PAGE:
Cities are hotbeds of creativity. In the hubbub of the market, the coffee house and the office, connections between individuals are forged and buzzing exchanges nourish new ideas. In the great cities of the world, ambition, finance, competition and connectivity have combined to produce sudden, spectacular flowerings of creativity, from Athens to Tenochtitlan, from Baghdad to Florence and Shenzhen.
Living in London one is acutely aware of this – and not simply the current dynamism of the intellectual and business life, but the persistent recurrence of innovation and invention through time.
Although sometimes parodied with the effete dandyism of Beau Brummel, the Regency, at the start of the 19th century, was a time of rampant wealth-creation and rapid economic growth. One of the beneficiaries was John Daniell, whose father was a London lawyer. Daniell was educated privately and as a teenager came across Adam Walker, an itinerant lecturer whose course in science, covering optics, magnetism, chemistry and astronomy, probably gave Daniell the science bug.
At 18, Daniell was hired in a relation’s sugar works where he applied his ingenuity to improve the process – he would later patent a method for clarifying sugar by adding lead salts – but at the same time he attended Hunter’s Great Windmill Street Anatomical School where Thomas Brande lectured on chemistry. The two got on famously; when Brande succeeded Humphry Davy as professor at the Royal Institution (RI) in 1813, Daniell became an annual member. There he met Michael Faraday who would also become a lifelong friend.
It must have been an incredible time. Davy had just completed his run of electrical experiments, and his battery – a Voltaic pile to end all piles, consisting of some 2000 plates of copper and silver – had unlocked a slew of new elements. Daniell’s association with Brande led to his being elected a fellow of the Royal Society (RS) and then appointed as manager of the RI in 1815.
Daniell married in 1817 and moved into a house on Gower Street on the newly developing edge of London. He began to strike out on his own scientifically, working alongside Faraday on ‘lampic acid’ but also developing a strong interest in meteorology. He devised a system for maintaining methodical weather records and a new dew point hygrometer; he would eventually build a huge water barometer for the Royal Society. His 1827 textbook of meteorology was among the first to relate weather phenomena to fundamental physics and chemistry. During this time Daniell kept his family afloat with a series of commercial appointments and consultancies, often alongside Brande.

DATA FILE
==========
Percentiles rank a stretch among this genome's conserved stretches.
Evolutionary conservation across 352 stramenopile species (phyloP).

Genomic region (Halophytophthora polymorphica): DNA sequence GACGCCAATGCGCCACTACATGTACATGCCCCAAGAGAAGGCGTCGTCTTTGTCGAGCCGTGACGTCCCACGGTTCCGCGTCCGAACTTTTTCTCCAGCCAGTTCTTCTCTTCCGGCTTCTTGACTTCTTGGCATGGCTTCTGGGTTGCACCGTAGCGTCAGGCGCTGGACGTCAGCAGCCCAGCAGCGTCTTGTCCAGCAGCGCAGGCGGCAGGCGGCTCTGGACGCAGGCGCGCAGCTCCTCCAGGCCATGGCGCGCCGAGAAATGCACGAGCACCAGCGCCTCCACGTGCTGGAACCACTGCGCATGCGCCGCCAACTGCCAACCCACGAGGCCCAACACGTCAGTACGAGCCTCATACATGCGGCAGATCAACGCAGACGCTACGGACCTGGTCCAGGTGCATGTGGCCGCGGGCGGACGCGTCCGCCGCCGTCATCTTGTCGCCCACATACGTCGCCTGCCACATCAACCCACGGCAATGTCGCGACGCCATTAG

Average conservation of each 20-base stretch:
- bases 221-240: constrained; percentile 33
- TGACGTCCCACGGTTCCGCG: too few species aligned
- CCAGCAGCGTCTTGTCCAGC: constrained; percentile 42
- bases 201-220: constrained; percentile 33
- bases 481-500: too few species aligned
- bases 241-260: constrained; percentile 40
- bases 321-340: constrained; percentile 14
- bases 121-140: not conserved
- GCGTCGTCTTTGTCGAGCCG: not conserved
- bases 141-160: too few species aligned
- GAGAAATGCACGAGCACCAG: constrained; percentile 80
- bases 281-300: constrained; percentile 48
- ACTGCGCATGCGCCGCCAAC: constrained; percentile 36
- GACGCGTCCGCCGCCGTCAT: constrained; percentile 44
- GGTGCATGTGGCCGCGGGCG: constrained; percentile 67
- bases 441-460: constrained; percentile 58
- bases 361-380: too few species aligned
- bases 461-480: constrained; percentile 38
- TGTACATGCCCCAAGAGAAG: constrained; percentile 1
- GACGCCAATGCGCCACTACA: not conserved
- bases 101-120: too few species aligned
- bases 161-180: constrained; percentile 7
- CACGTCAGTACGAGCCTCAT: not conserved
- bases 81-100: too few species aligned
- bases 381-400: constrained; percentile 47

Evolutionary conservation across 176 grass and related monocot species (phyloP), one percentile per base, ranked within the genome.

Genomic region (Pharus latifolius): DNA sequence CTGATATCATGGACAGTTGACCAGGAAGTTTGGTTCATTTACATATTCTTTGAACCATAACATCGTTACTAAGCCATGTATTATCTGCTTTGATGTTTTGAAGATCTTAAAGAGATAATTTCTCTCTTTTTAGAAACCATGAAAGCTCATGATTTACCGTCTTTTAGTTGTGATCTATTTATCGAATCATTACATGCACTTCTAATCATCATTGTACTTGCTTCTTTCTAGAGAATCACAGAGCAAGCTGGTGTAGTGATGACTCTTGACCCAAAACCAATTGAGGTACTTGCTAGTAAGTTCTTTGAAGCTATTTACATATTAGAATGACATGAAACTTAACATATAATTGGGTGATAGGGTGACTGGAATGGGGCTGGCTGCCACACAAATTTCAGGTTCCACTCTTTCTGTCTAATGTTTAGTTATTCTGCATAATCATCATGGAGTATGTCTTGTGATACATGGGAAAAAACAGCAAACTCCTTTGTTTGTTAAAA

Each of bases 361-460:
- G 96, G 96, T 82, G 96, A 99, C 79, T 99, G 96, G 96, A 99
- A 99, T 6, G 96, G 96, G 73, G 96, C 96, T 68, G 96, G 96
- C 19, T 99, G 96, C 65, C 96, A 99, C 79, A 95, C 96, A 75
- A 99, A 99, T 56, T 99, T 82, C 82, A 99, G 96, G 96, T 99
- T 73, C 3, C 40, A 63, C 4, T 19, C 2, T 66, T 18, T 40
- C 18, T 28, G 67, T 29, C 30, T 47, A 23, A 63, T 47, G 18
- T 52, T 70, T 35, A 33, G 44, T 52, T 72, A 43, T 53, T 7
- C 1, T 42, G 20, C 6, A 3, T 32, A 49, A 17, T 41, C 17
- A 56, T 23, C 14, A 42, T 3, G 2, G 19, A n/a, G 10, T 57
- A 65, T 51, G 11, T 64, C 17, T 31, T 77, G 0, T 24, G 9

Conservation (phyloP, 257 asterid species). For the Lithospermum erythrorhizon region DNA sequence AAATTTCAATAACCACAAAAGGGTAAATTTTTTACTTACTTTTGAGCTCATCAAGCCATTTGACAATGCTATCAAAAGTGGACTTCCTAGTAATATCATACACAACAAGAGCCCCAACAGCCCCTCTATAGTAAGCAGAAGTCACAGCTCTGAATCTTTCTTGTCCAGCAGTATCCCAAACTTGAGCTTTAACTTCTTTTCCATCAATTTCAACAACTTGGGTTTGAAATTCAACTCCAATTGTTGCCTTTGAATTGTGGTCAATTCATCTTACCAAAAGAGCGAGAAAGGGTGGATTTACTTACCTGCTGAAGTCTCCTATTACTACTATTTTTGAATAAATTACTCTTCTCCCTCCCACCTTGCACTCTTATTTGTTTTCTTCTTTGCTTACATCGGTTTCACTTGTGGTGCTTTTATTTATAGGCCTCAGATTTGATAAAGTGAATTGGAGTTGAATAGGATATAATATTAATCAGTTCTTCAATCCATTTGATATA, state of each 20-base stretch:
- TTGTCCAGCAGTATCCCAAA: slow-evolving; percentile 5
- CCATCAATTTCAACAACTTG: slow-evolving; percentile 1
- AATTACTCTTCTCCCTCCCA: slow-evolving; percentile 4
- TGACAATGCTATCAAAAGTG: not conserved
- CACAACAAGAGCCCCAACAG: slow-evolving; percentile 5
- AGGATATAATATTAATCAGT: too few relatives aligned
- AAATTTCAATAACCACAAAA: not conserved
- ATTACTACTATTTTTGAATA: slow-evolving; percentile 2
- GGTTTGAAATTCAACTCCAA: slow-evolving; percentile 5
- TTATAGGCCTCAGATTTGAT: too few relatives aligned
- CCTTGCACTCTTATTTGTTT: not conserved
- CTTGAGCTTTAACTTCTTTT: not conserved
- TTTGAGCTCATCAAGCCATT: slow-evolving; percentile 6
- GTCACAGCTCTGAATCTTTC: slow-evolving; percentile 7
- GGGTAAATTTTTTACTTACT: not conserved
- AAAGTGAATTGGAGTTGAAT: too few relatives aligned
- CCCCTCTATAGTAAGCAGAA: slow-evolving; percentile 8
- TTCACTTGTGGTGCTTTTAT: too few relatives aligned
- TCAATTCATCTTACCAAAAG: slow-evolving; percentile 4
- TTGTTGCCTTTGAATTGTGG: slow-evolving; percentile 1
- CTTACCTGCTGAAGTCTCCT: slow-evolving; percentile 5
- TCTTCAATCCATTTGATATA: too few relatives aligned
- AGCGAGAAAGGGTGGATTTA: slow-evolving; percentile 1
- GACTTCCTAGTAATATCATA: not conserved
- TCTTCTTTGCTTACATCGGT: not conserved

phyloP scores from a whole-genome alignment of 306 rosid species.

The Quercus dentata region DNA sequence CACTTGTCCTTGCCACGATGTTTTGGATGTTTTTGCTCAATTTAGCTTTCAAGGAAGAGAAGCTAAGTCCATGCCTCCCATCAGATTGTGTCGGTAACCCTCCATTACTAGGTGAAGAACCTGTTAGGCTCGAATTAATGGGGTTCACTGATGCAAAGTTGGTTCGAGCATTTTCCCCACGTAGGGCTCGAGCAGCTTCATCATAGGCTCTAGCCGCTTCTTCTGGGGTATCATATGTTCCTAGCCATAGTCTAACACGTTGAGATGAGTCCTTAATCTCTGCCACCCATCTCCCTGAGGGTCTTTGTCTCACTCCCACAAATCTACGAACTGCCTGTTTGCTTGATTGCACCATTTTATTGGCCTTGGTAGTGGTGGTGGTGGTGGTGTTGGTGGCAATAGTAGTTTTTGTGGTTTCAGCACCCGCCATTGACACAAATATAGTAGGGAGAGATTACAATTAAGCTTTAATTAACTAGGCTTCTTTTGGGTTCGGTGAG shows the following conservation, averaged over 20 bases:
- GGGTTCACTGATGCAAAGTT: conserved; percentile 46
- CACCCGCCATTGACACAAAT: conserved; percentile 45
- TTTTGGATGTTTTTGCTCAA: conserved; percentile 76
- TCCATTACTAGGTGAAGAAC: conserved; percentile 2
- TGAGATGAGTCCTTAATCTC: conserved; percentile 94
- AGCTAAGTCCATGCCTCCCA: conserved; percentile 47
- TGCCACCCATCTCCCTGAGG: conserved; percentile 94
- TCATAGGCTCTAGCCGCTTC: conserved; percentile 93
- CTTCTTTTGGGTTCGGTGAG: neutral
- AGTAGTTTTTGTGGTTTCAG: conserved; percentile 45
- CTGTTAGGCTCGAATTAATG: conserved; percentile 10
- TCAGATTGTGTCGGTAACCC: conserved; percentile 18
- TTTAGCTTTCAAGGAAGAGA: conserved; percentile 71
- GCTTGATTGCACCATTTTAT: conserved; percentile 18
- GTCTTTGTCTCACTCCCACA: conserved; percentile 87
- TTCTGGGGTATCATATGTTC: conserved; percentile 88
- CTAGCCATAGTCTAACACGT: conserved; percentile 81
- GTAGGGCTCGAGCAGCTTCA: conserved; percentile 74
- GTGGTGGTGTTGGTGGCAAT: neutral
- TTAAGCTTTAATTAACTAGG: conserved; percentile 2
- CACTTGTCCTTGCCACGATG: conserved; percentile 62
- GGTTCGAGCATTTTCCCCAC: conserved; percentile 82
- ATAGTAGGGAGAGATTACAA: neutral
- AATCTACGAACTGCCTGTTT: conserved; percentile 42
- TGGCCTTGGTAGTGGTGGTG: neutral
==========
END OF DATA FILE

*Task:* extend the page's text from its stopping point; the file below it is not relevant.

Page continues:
But he really wanted to do science. When King’s College London was established in 1830, a search committee was set up for a professor of chemistry. Daniell was one of several applicants, including Andrew Ure, Thomas Graham and, somewhat cheekily, Edward Turner, who already held the chair at University College. That Daniell was selected was in part due to the intervention of another connection, the poet Samuel Taylor Coleridge, who was a good friend of both Davy and of Daniell’s sister Georgina Louisa. When the college council met to finalise the appointment, it was agreed that he would need £500–600 to set up his laboratory; they gave him £300.
Daniell set to work immediately. He developed an improvement of Guyton de Morveau’s pyrometer for which he was awarded the RS Rumford medal. He also made the first observation of vibronic structure in the visible spectra of the halogens. But it was while repeating some of Faraday’s experiments on electrolysis that he was struck by the limitations of the Voltaic pile: the current dropped off rapidly. Daniell designed a new cell consisting of a copper vessel filled with copper sulfate solution. Into this he suspended an ox gullet containing a zinc rod immersed in dilute sulfuric acid. It worked – the current remained steady, and with his new cell (replacing the gullet with a more convenient porous earthenware tube, and the acid by zinc sulfate) he verified Faraday’s theory of the equivalence of chemistry and electricity.
This work earned him the RS Copley medal in 1836, and his experiments established that it was the dissolved salts and acids that mattered in electrolysis, rather than the water. He also formulated the oxyanions of carbon, nitrogen and sulfur as distinct entities. He was awarded the RS Royal medal in 1842, a hat trick that has yet to be replicated.
Daniell died suddenly at an RS meeting in 1845. By then, his battery had spawned not just the electroplating industry, but more importantly, it powered Charles Wheatstone’s telegraph along which dense flocks of ideas would start to fly, like starlings, across the globe.
Today, people are still moving to the cities and more of us live in them than anywhere else. The ferment provided by proximity has become ever more intense. But the rise of the internet, with its myriad ways of linking individuals together, now provides additional layers of connections that promise us more Daniells in the future.
Thanks to Hasok Chang, Katherine Holt and Daren Caruana for their advice and suggestions